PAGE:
Arizona releases draft of requirements for gyms to reopen, but no date
PHOENIX – Arizona officials have released tentative plans under which the state’s indoor gyms and fitness centers would be allowed to reopen, but no timetable for when that will happen.
The top of the Arizona Department of Health Services website on Friday morning had a link to a draft document, dated Wednesday, with a list of requirements so gyms can be prepared to reopen when they get the green light.
“We wanted to make sure that they had an idea of what we were thinking so that they could be ready to go when the decision is made that they can reopen,” Health Director Dr. Cara Christ told KTAR News 92.3 FM.
She made it clear that gyms can’t open Monday and must remain closed until Gov. Doug Ducey says otherwise, “even if they meet the requirements that are in the draft document.”
Based on the current state of the coronavirus pandemic in Arizona, Christ said, “Even if everybody was potentially doing everything right, this still is a high-risk setting that can transmit COVID.”
The health department also posted a form for gyms to submit to attest they are following orders to stay closed and will follow requirements to reopen when given clearance.
Ducey mandated that the requirements and form be created in his June 29 executive order that closed gyms and fitness centers, bars, movie theaters, water parks and tubing in an effort to combat a spike in coronavirus cases in the state.
The order had no set end date but had a provision calling for it to be reconsidered for repeal or revision every two weeks starting July 27.
On Thursday, Ducey said he was extending those closures without setting a timetable, citing federal guidelines.
“Now, people ask, ‘How do we come up with these venues for closure?’ and I want you to know this is the direct recommendation from the Centers for Disease Control,” he said during a press conference.
“So when you say your decisions are going to be guided by public health and not politics or what’s popular, you listen to public health, and the recommendation for these venues is closure.”
He also issued a new executive order that extended the June order and contained similar wording about doing reviews every two weeks starting Monday.
The initial closure order has survived several legal challenges, including separate lawsuits by Mountainside Fitness and a group of bars that were forced to shut down.
The newly posted requirements and form address only indoor gyms and fitness centers, not the other businesses included in the order.
The four-page draft, which is clearly marked as “subject to change,” includes a provision that gyms and fitness centers would be able to operate only at or below 50% occupancy, not including staff.
The document also says communal spaces where people are likely to gather would have to be closed or monitored by staff to enforce adequate physical distancing.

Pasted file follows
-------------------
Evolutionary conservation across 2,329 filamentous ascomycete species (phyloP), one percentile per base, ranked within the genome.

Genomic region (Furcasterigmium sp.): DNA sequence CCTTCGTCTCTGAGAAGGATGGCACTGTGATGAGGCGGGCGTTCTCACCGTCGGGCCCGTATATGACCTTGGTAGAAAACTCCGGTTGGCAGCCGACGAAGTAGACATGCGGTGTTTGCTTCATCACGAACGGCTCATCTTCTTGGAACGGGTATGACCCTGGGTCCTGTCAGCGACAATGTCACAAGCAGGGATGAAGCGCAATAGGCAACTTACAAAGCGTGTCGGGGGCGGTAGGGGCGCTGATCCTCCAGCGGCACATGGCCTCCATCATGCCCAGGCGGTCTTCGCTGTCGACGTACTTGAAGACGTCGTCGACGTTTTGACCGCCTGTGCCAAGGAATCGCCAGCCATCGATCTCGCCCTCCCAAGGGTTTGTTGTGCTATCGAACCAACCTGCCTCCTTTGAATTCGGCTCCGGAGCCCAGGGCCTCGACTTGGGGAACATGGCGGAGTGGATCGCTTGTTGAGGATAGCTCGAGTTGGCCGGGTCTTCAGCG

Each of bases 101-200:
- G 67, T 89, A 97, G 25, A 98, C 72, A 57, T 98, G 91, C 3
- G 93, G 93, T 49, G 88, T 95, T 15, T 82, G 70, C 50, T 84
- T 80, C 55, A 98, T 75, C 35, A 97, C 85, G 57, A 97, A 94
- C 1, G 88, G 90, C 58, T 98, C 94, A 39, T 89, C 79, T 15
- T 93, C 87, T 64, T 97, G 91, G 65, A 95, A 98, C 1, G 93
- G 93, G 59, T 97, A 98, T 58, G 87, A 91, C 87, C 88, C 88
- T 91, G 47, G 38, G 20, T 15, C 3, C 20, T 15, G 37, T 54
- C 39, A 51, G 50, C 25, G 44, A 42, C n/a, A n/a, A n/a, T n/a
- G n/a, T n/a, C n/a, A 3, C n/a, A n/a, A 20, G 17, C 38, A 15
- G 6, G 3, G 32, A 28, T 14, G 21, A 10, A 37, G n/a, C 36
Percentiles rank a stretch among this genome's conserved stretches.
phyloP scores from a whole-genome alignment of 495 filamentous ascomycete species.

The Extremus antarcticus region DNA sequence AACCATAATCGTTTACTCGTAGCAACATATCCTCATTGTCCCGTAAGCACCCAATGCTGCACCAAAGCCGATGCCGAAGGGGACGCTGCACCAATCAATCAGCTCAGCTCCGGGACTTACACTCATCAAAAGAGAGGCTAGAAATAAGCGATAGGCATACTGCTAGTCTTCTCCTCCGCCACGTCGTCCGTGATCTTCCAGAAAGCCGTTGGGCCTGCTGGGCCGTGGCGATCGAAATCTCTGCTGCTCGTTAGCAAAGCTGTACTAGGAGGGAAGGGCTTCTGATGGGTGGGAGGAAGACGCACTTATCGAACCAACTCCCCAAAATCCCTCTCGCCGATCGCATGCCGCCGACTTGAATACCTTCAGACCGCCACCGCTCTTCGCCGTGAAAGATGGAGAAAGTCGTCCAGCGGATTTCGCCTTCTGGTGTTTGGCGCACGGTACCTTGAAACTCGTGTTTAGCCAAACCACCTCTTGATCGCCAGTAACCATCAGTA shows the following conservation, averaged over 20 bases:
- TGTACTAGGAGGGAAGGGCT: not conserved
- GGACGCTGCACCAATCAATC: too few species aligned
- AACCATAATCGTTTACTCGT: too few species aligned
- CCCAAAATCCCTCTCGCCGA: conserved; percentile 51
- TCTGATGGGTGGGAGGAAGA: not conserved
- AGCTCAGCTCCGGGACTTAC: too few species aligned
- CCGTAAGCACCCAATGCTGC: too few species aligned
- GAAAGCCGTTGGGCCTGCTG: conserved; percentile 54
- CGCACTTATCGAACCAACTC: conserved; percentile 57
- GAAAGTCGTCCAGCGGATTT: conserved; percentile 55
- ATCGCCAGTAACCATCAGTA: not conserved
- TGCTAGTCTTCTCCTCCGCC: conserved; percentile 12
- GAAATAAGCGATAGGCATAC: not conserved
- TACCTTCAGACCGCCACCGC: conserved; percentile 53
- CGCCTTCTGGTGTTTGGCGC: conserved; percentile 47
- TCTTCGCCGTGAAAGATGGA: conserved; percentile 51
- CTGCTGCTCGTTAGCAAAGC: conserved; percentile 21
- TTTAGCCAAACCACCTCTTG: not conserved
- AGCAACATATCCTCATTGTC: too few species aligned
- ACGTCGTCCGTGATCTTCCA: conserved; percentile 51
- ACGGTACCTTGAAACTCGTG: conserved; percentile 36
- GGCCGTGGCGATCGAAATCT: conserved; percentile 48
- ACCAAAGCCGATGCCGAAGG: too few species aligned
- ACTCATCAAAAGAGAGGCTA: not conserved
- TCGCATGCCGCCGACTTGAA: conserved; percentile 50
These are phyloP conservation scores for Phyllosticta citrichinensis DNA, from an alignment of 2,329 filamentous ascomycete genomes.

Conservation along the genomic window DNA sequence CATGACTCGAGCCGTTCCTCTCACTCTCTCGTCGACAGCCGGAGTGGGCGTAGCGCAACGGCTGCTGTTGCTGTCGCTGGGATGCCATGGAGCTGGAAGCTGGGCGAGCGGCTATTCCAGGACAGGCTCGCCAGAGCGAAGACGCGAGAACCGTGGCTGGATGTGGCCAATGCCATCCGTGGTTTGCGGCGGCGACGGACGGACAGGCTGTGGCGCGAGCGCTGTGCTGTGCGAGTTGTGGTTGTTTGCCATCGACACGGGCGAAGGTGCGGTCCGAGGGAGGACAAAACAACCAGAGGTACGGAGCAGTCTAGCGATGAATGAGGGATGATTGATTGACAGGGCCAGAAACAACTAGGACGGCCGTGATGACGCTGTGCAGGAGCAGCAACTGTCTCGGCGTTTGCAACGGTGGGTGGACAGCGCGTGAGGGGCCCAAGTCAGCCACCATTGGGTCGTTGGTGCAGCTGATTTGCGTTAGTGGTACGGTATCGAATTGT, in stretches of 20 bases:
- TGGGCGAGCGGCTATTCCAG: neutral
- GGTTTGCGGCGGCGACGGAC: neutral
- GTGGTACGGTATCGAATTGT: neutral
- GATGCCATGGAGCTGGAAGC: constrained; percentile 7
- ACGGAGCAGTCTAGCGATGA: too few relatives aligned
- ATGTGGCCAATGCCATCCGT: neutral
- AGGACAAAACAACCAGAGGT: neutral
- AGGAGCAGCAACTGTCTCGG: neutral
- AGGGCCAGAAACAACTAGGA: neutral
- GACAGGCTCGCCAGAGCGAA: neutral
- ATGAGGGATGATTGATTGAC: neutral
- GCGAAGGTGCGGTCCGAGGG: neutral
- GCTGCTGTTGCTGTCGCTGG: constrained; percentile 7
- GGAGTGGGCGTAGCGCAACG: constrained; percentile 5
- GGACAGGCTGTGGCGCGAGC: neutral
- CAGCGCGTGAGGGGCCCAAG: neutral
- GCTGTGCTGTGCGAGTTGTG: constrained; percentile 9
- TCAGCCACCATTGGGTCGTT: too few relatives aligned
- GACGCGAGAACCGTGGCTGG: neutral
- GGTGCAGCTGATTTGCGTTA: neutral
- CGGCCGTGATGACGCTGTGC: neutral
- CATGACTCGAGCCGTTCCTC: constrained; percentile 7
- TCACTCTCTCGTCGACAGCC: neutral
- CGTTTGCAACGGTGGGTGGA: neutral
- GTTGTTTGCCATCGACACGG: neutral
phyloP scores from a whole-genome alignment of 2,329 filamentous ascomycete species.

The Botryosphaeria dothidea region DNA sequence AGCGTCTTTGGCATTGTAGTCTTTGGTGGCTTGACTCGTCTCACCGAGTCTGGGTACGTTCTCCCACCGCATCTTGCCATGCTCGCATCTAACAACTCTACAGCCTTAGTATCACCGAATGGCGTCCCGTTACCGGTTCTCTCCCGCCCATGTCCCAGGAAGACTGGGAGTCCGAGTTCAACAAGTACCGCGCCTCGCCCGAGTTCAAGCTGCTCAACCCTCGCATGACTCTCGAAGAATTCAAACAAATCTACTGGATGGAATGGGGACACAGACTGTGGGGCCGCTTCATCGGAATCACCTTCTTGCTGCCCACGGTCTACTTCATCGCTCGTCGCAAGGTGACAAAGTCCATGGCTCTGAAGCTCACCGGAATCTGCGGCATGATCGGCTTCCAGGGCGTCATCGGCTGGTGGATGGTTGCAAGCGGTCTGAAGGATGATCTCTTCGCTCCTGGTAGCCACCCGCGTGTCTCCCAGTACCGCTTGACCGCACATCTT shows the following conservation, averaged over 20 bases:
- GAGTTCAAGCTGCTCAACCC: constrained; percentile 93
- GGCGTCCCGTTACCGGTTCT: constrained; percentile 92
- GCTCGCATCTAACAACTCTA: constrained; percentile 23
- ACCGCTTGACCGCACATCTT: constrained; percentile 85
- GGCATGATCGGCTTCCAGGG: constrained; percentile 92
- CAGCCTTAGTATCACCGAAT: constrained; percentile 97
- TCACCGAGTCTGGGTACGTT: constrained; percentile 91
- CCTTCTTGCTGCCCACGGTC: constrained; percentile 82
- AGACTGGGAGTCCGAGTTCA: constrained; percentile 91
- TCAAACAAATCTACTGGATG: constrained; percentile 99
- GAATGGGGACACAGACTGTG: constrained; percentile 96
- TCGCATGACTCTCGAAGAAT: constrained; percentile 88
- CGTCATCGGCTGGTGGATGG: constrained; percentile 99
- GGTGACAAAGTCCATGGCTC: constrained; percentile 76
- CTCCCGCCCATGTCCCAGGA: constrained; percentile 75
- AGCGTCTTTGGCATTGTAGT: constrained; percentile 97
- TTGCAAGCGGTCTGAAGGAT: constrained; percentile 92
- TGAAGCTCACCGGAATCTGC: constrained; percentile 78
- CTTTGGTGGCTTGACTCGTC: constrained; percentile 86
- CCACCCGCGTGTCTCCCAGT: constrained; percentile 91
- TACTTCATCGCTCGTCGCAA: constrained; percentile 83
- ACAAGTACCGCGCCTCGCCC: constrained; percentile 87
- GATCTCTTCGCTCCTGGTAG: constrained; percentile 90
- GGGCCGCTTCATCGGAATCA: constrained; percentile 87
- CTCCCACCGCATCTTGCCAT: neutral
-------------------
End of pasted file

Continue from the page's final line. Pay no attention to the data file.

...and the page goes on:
The rate of new Arizona coronavirus cases has shown signs of slowing in recent weeks following the implementation of face mask requirements in many areas — including all of Maricopa County — plus Ducey’s closure order and his mandate that restaurants keep their occupancy below 50% for dine-in service.
Those moves were made after the state became a global hot spot for the coronavirus, which has no impact on some people and is seriously debilitating or fatal for others. Infected people without symptoms – which include but are not limited to cough, fever and difficulty breathing — are capable of spreading the virus.
Christ said the health department is evaluating the situation as it relates to policy on a daily basis.
“We will take a look and make recommendations as we see improvements in the data,” she said.
Arizona’s weekly positive rate for diagnostic PCR tests, which indicates how much the virus is spreading, is on pace to fall for the third consecutive week and was at 14% for tests given and processed this week as of Friday.
Christ said health officials are analyzing a variety of metrics, including the positive test percentage, which she said is still too high but doesn’t necessarily have to fall to the 5% recommended by the World Health Organization.
“I don’t know that we need to go to 5%, but we definitely don’t want to be where we were a few weeks ago at 21 or 22%,” she said.
According to the Associated Press, the seven-day average for newly reported cases fell to 2,618.71 on Thursday, the lowest point since June 22.
“We continue to monitor the cases,” Christ said. “We want to see … a trending down in the number of cases. I don’t know if we have a target number because it’s so dependent on who the population is and if they’re symptomatic and how they’re spreading it.”
Arizona’s 20-day streak with at least 3,000 COVID-19 inpatients each day ended Wednesday, and on Thursday the number fell to its lowest point this month.
As of Friday morning, the state had documented pandemic totals of 156,301 COVID-19 cases and 3,142 deaths.
KTAR News 92.3 FM’s Martha Maurer contributed to this report.